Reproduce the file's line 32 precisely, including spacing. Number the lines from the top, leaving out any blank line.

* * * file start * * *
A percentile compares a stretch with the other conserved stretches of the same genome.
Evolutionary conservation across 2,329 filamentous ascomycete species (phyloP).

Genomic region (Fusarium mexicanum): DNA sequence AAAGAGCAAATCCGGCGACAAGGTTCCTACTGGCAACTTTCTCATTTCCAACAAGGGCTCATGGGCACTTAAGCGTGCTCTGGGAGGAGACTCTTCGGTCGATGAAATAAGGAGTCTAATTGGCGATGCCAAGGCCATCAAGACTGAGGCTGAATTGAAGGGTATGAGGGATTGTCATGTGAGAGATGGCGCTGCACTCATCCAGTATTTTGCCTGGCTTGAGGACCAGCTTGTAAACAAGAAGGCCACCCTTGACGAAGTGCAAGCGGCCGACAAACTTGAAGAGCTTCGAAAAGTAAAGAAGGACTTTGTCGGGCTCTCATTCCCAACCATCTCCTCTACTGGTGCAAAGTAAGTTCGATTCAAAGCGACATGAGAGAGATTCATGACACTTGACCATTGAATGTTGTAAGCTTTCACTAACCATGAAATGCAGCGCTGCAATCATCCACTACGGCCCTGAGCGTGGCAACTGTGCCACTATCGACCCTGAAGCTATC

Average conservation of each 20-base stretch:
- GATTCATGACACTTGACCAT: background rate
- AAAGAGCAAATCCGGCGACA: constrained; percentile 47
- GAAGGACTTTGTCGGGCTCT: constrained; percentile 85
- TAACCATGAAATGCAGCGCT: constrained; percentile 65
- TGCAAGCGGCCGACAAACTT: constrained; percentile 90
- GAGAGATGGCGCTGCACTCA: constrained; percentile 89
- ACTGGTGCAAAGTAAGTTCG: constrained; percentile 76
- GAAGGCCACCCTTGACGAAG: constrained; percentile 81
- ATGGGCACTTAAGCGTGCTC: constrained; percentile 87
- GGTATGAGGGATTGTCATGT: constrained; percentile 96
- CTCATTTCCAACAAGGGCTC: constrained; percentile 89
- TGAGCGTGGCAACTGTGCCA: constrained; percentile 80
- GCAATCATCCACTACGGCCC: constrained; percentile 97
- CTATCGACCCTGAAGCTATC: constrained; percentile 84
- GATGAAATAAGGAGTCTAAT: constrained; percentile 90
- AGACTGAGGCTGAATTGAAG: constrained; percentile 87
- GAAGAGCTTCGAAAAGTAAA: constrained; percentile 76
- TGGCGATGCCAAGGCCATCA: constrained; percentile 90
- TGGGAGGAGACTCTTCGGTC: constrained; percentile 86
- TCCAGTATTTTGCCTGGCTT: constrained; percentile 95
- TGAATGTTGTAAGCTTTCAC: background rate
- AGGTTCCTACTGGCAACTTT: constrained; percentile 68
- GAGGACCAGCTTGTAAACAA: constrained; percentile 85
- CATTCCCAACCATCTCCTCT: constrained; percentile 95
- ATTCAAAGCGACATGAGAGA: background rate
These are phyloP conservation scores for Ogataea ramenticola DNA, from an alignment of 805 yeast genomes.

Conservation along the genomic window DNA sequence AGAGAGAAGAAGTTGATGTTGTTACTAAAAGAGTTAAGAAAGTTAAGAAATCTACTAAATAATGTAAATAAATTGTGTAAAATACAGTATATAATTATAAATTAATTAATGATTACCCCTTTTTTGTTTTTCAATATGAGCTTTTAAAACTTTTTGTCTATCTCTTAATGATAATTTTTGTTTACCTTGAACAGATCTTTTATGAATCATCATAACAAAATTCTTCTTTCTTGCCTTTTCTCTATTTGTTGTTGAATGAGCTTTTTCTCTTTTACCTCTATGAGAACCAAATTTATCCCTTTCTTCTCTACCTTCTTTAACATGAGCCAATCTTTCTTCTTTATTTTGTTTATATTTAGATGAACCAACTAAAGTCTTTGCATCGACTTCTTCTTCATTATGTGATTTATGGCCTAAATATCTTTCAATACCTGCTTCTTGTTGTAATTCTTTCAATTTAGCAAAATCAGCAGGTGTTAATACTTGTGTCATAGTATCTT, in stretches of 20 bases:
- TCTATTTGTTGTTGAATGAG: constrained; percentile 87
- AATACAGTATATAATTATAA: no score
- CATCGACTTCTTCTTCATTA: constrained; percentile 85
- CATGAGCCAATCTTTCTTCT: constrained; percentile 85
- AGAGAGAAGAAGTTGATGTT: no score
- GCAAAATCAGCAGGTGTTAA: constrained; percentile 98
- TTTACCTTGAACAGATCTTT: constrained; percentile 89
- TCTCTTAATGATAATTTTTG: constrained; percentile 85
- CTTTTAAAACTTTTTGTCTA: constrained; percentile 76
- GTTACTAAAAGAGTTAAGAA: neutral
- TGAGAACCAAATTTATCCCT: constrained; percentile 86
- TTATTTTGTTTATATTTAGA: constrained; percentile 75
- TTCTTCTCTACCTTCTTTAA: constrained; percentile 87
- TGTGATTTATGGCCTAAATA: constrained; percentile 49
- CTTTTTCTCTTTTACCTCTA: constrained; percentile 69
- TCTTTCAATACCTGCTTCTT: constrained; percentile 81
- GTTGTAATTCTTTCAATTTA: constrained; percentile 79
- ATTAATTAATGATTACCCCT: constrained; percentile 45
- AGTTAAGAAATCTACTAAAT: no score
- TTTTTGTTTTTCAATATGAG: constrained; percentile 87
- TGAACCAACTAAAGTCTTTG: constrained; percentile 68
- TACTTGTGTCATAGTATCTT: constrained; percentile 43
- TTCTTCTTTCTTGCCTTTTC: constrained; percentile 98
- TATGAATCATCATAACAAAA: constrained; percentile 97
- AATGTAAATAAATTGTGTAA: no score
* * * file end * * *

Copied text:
- TCTATTTGTTGTTGAATGAG: constrained; percentile 87